The Nakahechi route can be done over 5 days with village to village walking, averaging 14 km per day. The 71 km trail ascends pine-clad mountains and meanders through rural backwaters, providing immersion in a very Japanese landscape of misty valleys, rushing streams, bamboo groves, forests and the occasional monkey. Accommodation is simple farmstay ‘minshuku’ and ryokan, often with natural hot spring baths. The grade is on the difficult side of moderate – steep at times with some killer steps, and slippery after rain, and Wakayama is a very wet part of Japan. There are also many snakes in warmer months – mainly the harmless sort. The  hot springs village of Yunomine Onsen is worth the detour – remote, atmospheric and a great place for a rest day – hire bikes and swim in the river to find the hot spots!

Kumano Hongu Taisha shrine

Descending from the Kii mountain range to the magnificent red shrine buildings, pagoda and waterfall of Nachi Taisha is a grand reward for an amazing walk.

Moja – no – Deai valley (Abode of the Dead)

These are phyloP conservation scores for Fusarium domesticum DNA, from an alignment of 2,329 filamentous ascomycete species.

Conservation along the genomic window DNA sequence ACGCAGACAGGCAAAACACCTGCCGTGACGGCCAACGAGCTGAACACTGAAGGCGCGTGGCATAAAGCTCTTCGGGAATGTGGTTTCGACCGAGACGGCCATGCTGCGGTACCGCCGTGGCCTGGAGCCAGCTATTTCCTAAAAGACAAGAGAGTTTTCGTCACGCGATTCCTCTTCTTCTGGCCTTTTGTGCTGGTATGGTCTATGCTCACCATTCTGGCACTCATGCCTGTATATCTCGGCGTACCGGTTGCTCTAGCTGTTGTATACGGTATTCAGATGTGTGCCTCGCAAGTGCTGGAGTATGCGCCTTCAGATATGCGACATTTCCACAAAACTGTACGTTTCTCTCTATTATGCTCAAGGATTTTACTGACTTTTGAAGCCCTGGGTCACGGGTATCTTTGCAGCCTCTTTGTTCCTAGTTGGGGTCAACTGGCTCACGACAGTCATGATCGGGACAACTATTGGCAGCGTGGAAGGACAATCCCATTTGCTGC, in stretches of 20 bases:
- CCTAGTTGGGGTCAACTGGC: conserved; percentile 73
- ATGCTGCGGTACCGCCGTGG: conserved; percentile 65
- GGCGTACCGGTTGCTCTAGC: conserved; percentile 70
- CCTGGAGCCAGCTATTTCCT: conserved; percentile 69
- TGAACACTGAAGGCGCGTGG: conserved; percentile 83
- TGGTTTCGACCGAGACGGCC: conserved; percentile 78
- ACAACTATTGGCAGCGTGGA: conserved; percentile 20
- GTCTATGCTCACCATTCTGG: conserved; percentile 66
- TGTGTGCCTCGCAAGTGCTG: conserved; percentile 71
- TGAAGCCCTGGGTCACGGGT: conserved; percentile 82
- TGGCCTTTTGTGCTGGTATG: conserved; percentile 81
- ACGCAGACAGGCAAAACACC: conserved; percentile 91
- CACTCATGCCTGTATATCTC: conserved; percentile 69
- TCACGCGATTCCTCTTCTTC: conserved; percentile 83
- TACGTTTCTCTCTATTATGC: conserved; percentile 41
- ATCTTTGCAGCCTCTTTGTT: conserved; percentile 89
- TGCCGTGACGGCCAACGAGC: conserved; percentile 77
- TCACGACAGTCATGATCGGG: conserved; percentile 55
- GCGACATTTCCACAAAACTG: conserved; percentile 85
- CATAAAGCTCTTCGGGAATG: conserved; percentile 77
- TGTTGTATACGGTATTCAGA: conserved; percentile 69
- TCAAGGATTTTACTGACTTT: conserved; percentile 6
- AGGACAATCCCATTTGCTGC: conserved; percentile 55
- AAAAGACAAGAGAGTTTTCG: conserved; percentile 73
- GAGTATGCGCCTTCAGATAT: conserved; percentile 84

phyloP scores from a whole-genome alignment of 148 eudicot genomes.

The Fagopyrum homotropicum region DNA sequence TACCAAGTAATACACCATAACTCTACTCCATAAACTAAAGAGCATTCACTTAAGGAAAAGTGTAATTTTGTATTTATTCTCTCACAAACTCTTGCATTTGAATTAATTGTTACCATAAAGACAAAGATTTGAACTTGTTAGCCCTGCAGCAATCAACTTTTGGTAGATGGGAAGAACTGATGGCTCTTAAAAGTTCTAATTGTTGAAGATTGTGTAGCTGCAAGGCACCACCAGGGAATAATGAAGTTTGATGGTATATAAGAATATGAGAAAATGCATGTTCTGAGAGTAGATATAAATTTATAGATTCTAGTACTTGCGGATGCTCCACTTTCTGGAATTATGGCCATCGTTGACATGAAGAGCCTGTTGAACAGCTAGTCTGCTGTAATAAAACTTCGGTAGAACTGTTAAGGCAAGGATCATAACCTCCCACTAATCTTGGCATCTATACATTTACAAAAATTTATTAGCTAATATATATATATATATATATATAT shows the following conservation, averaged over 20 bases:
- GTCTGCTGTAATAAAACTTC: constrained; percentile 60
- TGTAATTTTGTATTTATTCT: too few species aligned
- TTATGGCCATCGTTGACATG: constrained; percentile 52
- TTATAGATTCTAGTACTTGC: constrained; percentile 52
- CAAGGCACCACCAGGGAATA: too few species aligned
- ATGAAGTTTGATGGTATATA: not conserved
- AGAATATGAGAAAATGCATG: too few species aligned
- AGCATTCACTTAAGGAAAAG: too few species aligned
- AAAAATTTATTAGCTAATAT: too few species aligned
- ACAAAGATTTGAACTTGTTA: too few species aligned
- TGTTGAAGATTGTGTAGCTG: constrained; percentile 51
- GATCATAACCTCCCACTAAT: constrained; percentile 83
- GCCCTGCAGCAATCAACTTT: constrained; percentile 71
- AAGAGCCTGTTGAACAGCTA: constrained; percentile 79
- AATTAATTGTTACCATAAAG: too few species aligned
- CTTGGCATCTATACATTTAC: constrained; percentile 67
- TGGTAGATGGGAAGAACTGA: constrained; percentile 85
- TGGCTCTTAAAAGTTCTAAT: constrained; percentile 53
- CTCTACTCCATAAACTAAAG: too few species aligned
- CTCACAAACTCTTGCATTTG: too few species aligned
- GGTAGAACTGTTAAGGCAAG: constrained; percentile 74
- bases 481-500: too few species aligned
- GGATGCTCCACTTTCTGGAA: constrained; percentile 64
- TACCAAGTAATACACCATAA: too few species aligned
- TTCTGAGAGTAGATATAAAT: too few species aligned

Kumano Nachi Taisha shrine 

Tips for walking the Kumano Kodo:

  •  excellent local tourism website with maps, guides, bus timetables
  •  online booking site for self-guided Kumano Kodo
  • use the luggage forwarding service on this walk and carry a daypack
  • avoid the typhoon months of August and September as this area can be just too wet
  • well-worn-in hiking boots required (I use gaiters and walking poles as well)
  • good quality wet  weather gear and a dry-sack for your tech inside your pack
  • stay overnight in Kii-Tanabe to make your first day an easy one, as you will need to take the bus up to Takijiri which has an information centre and the trailhead
  • plan your walk on the last day so that you arrive at Nachi Taisha in time for the local bus (last bus at 5.40pm) to Kii-Katsuura train station, and be aware that express trains back to Osaka are infrequent

The Kumano Kodo is a dual pilgrim trail with the Camino de Santiago de Compostela


Historic trail through the mountains from Kyoto to Tokyo

Hardened walkers can set off from Sanjo Ohashi bridge in Kyoto, the official start of the old Nakasendo trail, and walk the 535 kilometres all the way to Nihombashi bridge in Tokyo. But for those of us who want to experience the best sections of the trail in a week’s visit to Japan, 6 days of  mostly village to village walking between Nakatsugawa and Sakamoto is enough to slow down and channel Edo era travellers without the fleas and ronin ambushes.